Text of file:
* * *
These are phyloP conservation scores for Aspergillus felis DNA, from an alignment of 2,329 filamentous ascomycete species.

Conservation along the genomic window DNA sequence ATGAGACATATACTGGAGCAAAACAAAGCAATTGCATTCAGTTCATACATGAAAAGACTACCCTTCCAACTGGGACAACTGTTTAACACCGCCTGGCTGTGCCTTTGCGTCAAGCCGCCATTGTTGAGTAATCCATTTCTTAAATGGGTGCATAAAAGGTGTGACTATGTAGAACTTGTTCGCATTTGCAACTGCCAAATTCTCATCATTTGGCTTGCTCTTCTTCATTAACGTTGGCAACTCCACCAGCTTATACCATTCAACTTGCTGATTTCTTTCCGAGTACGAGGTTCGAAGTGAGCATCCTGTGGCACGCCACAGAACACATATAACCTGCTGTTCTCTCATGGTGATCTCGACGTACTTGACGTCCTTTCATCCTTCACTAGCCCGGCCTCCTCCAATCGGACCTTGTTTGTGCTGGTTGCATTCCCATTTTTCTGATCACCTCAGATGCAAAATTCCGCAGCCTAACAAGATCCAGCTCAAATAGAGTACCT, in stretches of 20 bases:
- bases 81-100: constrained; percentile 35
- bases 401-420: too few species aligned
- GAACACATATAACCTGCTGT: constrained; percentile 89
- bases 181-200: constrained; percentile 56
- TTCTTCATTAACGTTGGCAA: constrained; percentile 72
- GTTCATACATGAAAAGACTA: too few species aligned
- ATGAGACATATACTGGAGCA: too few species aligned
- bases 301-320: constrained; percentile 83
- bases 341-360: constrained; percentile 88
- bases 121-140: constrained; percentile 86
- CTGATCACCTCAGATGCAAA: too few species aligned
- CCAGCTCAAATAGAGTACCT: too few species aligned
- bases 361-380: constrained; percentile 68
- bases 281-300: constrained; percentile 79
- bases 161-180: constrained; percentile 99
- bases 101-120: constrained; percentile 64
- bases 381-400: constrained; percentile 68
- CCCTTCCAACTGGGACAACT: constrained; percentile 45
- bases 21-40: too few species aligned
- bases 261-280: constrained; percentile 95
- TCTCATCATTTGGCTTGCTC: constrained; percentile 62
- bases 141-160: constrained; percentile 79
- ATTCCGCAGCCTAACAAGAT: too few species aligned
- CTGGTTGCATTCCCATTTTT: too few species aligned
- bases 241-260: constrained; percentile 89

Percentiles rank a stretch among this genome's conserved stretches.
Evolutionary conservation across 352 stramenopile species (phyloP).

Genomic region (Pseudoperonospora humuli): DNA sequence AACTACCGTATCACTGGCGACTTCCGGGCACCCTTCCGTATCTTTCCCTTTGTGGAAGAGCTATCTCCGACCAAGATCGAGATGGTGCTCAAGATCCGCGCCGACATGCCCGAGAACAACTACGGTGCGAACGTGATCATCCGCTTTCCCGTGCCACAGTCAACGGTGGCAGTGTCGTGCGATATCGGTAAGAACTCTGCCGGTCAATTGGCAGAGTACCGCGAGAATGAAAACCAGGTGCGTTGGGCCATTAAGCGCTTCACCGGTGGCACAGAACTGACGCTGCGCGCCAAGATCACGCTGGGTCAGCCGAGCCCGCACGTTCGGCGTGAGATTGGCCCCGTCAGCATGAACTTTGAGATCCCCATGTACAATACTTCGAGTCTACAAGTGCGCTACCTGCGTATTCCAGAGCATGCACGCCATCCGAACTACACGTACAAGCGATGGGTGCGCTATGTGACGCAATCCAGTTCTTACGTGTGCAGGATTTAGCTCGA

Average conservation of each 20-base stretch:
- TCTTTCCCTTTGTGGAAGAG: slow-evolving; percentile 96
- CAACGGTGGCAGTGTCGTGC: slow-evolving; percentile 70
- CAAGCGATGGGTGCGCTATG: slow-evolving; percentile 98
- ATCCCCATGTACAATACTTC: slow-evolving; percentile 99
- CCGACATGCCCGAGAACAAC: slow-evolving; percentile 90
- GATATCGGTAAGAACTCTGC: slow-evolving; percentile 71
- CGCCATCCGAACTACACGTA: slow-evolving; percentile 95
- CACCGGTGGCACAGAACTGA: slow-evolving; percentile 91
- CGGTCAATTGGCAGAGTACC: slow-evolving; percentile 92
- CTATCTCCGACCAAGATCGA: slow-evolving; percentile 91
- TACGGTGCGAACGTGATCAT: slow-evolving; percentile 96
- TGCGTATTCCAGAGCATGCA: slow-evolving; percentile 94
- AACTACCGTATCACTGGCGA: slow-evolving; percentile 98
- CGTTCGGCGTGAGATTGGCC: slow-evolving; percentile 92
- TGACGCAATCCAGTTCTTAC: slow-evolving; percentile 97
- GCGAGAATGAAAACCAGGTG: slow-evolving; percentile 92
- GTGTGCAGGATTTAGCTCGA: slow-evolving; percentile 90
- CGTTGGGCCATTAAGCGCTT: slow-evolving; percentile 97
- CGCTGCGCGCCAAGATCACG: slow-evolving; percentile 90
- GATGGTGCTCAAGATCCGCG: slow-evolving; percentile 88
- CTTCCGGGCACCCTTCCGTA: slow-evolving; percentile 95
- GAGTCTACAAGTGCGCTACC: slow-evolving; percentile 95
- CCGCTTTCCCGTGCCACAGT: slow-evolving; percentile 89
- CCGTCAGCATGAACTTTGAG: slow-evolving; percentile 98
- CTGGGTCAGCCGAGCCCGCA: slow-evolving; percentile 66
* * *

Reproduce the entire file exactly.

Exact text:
These are phyloP conservation scores for Aspergillus felis DNA, from an alignment of 2,329 filamentous ascomycete species.

Conservation along the genomic window DNA sequence ATGAGACATATACTGGAGCAAAACAAAGCAATTGCATTCAGTTCATACATGAAAAGACTACCCTTCCAACTGGGACAACTGTTTAACACCGCCTGGCTGTGCCTTTGCGTCAAGCCGCCATTGTTGAGTAATCCATTTCTTAAATGGGTGCATAAAAGGTGTGACTATGTAGAACTTGTTCGCATTTGCAACTGCCAAATTCTCATCATTTGGCTTGCTCTTCTTCATTAACGTTGGCAACTCCACCAGCTTATACCATTCAACTTGCTGATTTCTTTCCGAGTACGAGGTTCGAAGTGAGCATCCTGTGGCACGCCACAGAACACATATAACCTGCTGTTCTCTCATGGTGATCTCGACGTACTTGACGTCCTTTCATCCTTCACTAGCCCGGCCTCCTCCAATCGGACCTTGTTTGTGCTGGTTGCATTCCCATTTTTCTGATCACCTCAGATGCAAAATTCCGCAGCCTAACAAGATCCAGCTCAAATAGAGTACCT, in stretches of 20 bases:
- bases 81-100: constrained; percentile 35
- bases 401-420: too few species aligned
- GAACACATATAACCTGCTGT: constrained; percentile 89
- bases 181-200: constrained; percentile 56
- TTCTTCATTAACGTTGGCAA: constrained; percentile 72
- GTTCATACATGAAAAGACTA: too few species aligned
- ATGAGACATATACTGGAGCA: too few species aligned
- bases 301-320: constrained; percentile 83
- bases 341-360: constrained; percentile 88
- bases 121-140: constrained; percentile 86
- CTGATCACCTCAGATGCAAA: too few species aligned
- CCAGCTCAAATAGAGTACCT: too few species aligned
- bases 361-380: constrained; percentile 68
- bases 281-300: constrained; percentile 79
- bases 161-180: constrained; percentile 99
- bases 101-120: constrained; percentile 64
- bases 381-400: constrained; percentile 68
- CCCTTCCAACTGGGACAACT: constrained; percentile 45
- bases 21-40: too few species aligned
- bases 261-280: constrained; percentile 95
- TCTCATCATTTGGCTTGCTC: constrained; percentile 62
- bases 141-160: constrained; percentile 79
- ATTCCGCAGCCTAACAAGAT: too few species aligned
- CTGGTTGCATTCCCATTTTT: too few species aligned
- bases 241-260: constrained; percentile 89

Percentiles rank a stretch among this genome's conserved stretches.
Evolutionary conservation across 352 stramenopile species (phyloP).

Genomic region (Pseudoperonospora humuli): DNA sequence AACTACCGTATCACTGGCGACTTCCGGGCACCCTTCCGTATCTTTCCCTTTGTGGAAGAGCTATCTCCGACCAAGATCGAGATGGTGCTCAAGATCCGCGCCGACATGCCCGAGAACAACTACGGTGCGAACGTGATCATCCGCTTTCCCGTGCCACAGTCAACGGTGGCAGTGTCGTGCGATATCGGTAAGAACTCTGCCGGTCAATTGGCAGAGTACCGCGAGAATGAAAACCAGGTGCGTTGGGCCATTAAGCGCTTCACCGGTGGCACAGAACTGACGCTGCGCGCCAAGATCACGCTGGGTCAGCCGAGCCCGCACGTTCGGCGTGAGATTGGCCCCGTCAGCATGAACTTTGAGATCCCCATGTACAATACTTCGAGTCTACAAGTGCGCTACCTGCGTATTCCAGAGCATGCACGCCATCCGAACTACACGTACAAGCGATGGGTGCGCTATGTGACGCAATCCAGTTCTTACGTGTGCAGGATTTAGCTCGA

Average conservation of each 20-base stretch:
- TCTTTCCCTTTGTGGAAGAG: slow-evolving; percentile 96
- CAACGGTGGCAGTGTCGTGC: slow-evolving; percentile 70
- CAAGCGATGGGTGCGCTATG: slow-evolving; percentile 98
- ATCCCCATGTACAATACTTC: slow-evolving; percentile 99
- CCGACATGCCCGAGAACAAC: slow-evolving; percentile 90
- GATATCGGTAAGAACTCTGC: slow-evolving; percentile 71
- CGCCATCCGAACTACACGTA: slow-evolving; percentile 95
- CACCGGTGGCACAGAACTGA: slow-evolving; percentile 91
- CGGTCAATTGGCAGAGTACC: slow-evolving; percentile 92
- CTATCTCCGACCAAGATCGA: slow-evolving; percentile 91
- TACGGTGCGAACGTGATCAT: slow-evolving; percentile 96
- TGCGTATTCCAGAGCATGCA: slow-evolving; percentile 94
- AACTACCGTATCACTGGCGA: slow-evolving; percentile 98
- CGTTCGGCGTGAGATTGGCC: slow-evolving; percentile 92
- TGACGCAATCCAGTTCTTAC: slow-evolving; percentile 97
- GCGAGAATGAAAACCAGGTG: slow-evolving; percentile 92
- GTGTGCAGGATTTAGCTCGA: slow-evolving; percentile 90
- CGTTGGGCCATTAAGCGCTT: slow-evolving; percentile 97
- CGCTGCGCGCCAAGATCACG: slow-evolving; percentile 90
- GATGGTGCTCAAGATCCGCG: slow-evolving; percentile 88
- CTTCCGGGCACCCTTCCGTA: slow-evolving; percentile 95
- GAGTCTACAAGTGCGCTACC: slow-evolving; percentile 95
- CCGCTTTCCCGTGCCACAGT: slow-evolving; percentile 89
- CCGTCAGCATGAACTTTGAG: slow-evolving; percentile 98
- CTGGGTCAGCCGAGCCCGCA: slow-evolving; percentile 66